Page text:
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Xpedition Review: Reflections back and looking ahead


Blog originally posted on The GLOBE Scientists' Blog: http://blog.globe.gov/sciblog/2012/10/05/xpedition-review-reflections-back-and-looking-ahead/

To say that the journey to the summit of Mt. Kilimanjaro was a success would not do justice to the wonderful personal and scientific experiences the team had.  From taking the first steps toward the summit on Sunday 23 September to summiting the following week and boarding flights to return home, each team member gained something that will stay with them forever.

Collecting data in the rainforest
Collecting data in the rainforest
Collecting hydrology data
Collecting hydrology data
Taking a break to pose in front of the summit
Taking a break to pose in front of the summit
Taking a picture at the summit with one of Kili's glaciers
Taking a picture at the summit with one of Kili's glaciers

To reflect on their experience, the bloggers were asked: Looking back to the beginning, you discussed your personal and scientific expectations for The Xpedition.  Summarize your experience with respect to those expectations. How do you envision your experiences during the trek to influence your scientific or educational activities in the future? And how has this trek further cultivated your love of learning?

Maddy

To say that this trip has changed my life is no understatement. I expected to be blown away by the science, culture and challenges along the way... my expectations were anthills in comparison to what Kili delivered! It was phenomenal--simply incredible. The main way I'll be able to carry Kili with me in my scientific/educational activities in the future is by sharing stories. I learned an extraordinary amount about the culture and history of Tanzania, science of Kilimanjaro, climate change and globe protocols in general. All of our guides were so knowledgeable... botanists, biologists, astrologists and survivalists wrapped into one person (and comics too... they sure got me a few times!). I can't wait to pass what I learned along to my peers and teachers! I know I'll easily be able to apply something I learned on Kili to my life here every day.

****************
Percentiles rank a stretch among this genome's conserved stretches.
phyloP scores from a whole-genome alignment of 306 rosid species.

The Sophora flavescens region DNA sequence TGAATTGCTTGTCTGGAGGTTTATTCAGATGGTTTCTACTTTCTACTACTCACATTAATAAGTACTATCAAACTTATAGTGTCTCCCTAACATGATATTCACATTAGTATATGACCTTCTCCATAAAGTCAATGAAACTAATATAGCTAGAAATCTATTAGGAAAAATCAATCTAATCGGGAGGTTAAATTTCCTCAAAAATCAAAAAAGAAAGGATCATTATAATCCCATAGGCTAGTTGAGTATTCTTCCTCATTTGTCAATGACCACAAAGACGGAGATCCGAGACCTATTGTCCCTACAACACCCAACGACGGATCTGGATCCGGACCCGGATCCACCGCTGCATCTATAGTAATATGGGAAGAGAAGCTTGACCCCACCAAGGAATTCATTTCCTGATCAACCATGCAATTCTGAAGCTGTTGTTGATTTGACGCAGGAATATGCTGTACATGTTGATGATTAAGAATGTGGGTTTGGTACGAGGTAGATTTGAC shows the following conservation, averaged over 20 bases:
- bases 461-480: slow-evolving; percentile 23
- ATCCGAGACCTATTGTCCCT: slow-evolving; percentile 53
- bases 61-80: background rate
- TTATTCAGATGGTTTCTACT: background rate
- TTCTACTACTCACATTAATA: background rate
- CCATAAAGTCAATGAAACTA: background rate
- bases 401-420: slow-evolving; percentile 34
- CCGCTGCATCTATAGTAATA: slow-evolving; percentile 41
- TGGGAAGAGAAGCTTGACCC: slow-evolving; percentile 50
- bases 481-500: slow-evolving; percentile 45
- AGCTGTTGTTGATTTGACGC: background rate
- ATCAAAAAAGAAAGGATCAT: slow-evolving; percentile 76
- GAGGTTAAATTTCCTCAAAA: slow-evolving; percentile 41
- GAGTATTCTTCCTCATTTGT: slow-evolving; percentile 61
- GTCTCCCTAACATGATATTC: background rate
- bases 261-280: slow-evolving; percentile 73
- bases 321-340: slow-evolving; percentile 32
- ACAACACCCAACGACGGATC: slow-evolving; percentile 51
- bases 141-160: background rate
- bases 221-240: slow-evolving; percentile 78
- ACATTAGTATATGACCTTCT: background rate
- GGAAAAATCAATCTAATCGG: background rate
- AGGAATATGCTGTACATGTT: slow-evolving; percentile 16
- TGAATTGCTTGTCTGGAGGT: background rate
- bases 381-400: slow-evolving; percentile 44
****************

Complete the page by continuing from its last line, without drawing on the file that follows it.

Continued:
On our second to last day, I was walking down the mountain with Art (a photographer) and John. We were chatting about all the incredible places they've both visited, and at one point they said "the problem with traveling is the more you see, the more amazing things you discover, and the more you want to see!" I couldn't have said it better: now that I've seen the beauty of Tanzania, met some incredible people, and learned about the very unique science behind the mountain... I just want to get back out there and do it all again!

John

My personal expectations were well exceeded!  The land and the people of Tanzania have been so diverse and interesting that it has been very easy to feel comfortable in this place.  All of the porters and guides have been friendly and eager to learn and to share their knowledge.  They have helped me discover the beauty of life in Africa as well as the balance of the land and animals.
From a science perspective, it was a great learning experience to follow the researchers in making observations and looking at the data from the streams.  This information is not only important to the biomes and habitats on the mountain, it also applies to the people and crops that live around the base of Kilimanjaro and depend on the rivers and streams.
With this new knowledge I will find various ways of bringing the information into the lessons and activities the students will learn.  From a geological aspect, the volcanic history and landscape of Kilimanjaro provides similarities as well as contrasts to our Southern California past.  This will also include looking at the tectonic action and making connections in both locations.  When looking at the wildlife in Africa, comparisons can be made with the flow of energy and the adaptations in the organisms that occupy both regions.  The African flora and fauna also provide a new and interesting set of creatures and plants that are familiar and fun for the kids to learn about.
Seeing Africa for the first time has really excited me toward learning more about the natural world outside of my own region.  There is so much diversity covering a huge number of plants and animals.  By seeing these factors first hand, and witnessing the daily activities on the Serengeti and Mt. Kilimanjaro, it is easy to see how bring this new information to the students will help in adding motivation to my learning and teaching goals.

From The GLOBE Program Office, we hope you have enjoyed reading along with our series from Mt. Kilimanjaro as much as we have writing it and passing it on to you.  Thank you to our team who worked hard to bring us their experience from the mountain as well as for collecting important data that will help us understand even more our environment.

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